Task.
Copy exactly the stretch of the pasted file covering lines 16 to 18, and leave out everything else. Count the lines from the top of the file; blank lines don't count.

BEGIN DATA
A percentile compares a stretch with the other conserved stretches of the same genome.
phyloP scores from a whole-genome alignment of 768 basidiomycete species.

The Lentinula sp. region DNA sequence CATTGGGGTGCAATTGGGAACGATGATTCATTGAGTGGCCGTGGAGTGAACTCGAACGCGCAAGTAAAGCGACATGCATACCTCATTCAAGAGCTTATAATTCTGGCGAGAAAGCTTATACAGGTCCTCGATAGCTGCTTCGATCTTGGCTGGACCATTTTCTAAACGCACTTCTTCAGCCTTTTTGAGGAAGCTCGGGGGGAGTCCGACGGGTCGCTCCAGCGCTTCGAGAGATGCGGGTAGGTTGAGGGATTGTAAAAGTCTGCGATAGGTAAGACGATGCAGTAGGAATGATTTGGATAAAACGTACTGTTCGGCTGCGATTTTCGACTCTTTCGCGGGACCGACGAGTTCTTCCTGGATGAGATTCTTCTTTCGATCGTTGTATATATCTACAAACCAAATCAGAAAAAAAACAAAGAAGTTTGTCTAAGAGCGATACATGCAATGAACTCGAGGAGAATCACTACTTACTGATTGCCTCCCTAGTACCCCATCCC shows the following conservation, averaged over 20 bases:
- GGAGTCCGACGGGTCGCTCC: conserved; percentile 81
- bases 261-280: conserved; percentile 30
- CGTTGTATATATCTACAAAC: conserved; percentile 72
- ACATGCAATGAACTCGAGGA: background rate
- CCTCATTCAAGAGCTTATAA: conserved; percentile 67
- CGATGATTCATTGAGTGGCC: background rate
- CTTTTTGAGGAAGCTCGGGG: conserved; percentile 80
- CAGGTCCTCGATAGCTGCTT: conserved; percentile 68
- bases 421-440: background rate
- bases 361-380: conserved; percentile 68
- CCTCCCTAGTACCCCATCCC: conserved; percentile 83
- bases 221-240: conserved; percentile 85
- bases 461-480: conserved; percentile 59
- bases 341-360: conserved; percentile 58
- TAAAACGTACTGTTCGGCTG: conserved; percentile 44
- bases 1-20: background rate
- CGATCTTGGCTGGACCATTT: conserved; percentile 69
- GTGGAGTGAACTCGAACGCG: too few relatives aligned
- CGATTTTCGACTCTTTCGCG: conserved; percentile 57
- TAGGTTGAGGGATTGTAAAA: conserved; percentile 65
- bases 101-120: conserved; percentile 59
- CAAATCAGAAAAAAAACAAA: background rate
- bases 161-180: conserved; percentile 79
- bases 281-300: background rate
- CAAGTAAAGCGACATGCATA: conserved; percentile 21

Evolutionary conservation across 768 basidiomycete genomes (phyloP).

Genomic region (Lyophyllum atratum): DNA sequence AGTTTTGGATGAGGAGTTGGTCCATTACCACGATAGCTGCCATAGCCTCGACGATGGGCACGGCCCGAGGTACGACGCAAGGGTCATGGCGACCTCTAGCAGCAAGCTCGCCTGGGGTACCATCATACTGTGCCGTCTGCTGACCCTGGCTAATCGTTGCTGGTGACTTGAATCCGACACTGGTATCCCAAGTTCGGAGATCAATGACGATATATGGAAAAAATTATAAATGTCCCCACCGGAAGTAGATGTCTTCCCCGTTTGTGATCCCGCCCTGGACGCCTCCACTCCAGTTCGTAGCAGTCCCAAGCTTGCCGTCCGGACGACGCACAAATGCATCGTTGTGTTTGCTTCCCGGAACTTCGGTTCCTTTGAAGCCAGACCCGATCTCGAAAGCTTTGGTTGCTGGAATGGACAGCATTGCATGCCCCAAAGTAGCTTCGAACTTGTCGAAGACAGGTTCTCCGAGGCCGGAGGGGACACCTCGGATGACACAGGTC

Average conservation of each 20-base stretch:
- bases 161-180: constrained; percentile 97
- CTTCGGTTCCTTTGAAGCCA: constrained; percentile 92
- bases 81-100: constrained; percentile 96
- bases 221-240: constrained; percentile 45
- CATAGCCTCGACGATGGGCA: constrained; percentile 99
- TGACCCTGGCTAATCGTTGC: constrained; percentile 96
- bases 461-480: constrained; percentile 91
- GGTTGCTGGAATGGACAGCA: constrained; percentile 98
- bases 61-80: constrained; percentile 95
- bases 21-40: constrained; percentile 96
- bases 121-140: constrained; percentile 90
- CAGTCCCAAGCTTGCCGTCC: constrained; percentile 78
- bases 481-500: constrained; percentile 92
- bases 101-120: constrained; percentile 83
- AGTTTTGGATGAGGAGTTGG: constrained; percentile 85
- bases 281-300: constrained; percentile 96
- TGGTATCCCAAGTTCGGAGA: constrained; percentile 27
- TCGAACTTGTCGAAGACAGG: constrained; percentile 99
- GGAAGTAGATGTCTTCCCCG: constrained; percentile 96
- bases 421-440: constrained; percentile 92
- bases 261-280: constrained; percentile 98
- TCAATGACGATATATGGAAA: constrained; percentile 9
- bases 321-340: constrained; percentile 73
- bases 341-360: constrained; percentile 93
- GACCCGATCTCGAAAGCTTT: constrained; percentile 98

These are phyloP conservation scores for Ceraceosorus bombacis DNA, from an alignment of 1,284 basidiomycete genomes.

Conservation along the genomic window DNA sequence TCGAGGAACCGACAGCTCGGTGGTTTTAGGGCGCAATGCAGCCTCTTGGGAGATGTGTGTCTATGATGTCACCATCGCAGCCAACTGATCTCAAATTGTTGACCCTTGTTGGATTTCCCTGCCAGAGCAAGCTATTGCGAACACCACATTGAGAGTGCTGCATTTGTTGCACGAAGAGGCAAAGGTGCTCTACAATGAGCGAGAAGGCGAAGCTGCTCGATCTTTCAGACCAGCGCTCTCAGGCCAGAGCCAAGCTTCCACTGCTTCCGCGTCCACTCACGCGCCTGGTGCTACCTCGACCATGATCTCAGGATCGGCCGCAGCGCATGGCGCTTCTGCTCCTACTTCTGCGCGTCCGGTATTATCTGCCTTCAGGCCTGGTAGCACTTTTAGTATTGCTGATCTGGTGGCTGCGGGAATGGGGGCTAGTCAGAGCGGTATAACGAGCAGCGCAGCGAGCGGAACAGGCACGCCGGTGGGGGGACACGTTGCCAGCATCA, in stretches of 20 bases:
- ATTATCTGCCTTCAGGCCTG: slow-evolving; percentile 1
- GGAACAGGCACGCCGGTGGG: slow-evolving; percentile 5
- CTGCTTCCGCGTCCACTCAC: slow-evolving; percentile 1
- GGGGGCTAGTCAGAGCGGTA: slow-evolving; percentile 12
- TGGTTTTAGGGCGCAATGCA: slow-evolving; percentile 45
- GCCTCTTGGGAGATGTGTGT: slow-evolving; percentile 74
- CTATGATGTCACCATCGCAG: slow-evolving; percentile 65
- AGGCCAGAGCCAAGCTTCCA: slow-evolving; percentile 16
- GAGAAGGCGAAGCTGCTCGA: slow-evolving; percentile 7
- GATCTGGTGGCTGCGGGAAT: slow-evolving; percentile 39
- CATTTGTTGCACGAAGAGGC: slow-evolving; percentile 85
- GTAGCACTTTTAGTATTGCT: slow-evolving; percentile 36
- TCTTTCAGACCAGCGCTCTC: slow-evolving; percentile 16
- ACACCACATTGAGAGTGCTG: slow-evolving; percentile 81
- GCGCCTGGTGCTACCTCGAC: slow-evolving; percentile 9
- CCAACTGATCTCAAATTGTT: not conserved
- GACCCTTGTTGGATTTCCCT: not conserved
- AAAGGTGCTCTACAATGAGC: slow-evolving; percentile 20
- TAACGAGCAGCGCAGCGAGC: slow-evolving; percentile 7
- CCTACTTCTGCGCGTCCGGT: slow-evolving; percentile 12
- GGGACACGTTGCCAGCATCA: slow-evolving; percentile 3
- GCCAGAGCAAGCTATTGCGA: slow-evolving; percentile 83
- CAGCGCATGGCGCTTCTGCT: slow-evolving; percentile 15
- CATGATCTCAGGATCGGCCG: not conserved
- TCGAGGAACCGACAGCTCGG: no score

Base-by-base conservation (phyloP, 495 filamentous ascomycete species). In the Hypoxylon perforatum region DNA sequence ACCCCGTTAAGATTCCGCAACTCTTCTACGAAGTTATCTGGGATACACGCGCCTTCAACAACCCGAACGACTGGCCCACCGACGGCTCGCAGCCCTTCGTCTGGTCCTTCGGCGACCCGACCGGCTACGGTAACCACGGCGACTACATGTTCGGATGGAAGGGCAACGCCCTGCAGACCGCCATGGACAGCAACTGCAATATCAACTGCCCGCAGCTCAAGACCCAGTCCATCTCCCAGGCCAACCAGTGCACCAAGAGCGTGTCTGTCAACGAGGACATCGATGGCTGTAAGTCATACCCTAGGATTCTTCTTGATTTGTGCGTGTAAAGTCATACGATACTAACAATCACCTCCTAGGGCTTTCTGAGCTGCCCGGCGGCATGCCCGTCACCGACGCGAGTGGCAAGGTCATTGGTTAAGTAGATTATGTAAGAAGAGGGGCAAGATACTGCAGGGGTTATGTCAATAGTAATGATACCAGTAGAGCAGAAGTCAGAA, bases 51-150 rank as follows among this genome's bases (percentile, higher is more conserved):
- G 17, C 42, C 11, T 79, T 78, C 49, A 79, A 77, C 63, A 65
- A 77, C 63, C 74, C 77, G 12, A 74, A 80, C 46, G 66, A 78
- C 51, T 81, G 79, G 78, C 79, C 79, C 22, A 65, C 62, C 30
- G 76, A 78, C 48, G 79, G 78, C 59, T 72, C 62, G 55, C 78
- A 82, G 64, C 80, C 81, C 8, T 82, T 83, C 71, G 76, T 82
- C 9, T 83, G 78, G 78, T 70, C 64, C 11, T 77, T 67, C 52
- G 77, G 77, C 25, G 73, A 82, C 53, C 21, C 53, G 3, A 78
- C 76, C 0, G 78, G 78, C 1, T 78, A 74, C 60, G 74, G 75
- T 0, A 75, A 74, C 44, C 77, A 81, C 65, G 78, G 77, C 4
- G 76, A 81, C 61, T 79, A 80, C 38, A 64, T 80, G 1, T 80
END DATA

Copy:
- bases 461-480: conserved; percentile 59
- bases 341-360: conserved; percentile 58
- TAAAACGTACTGTTCGGCTG: conserved; percentile 44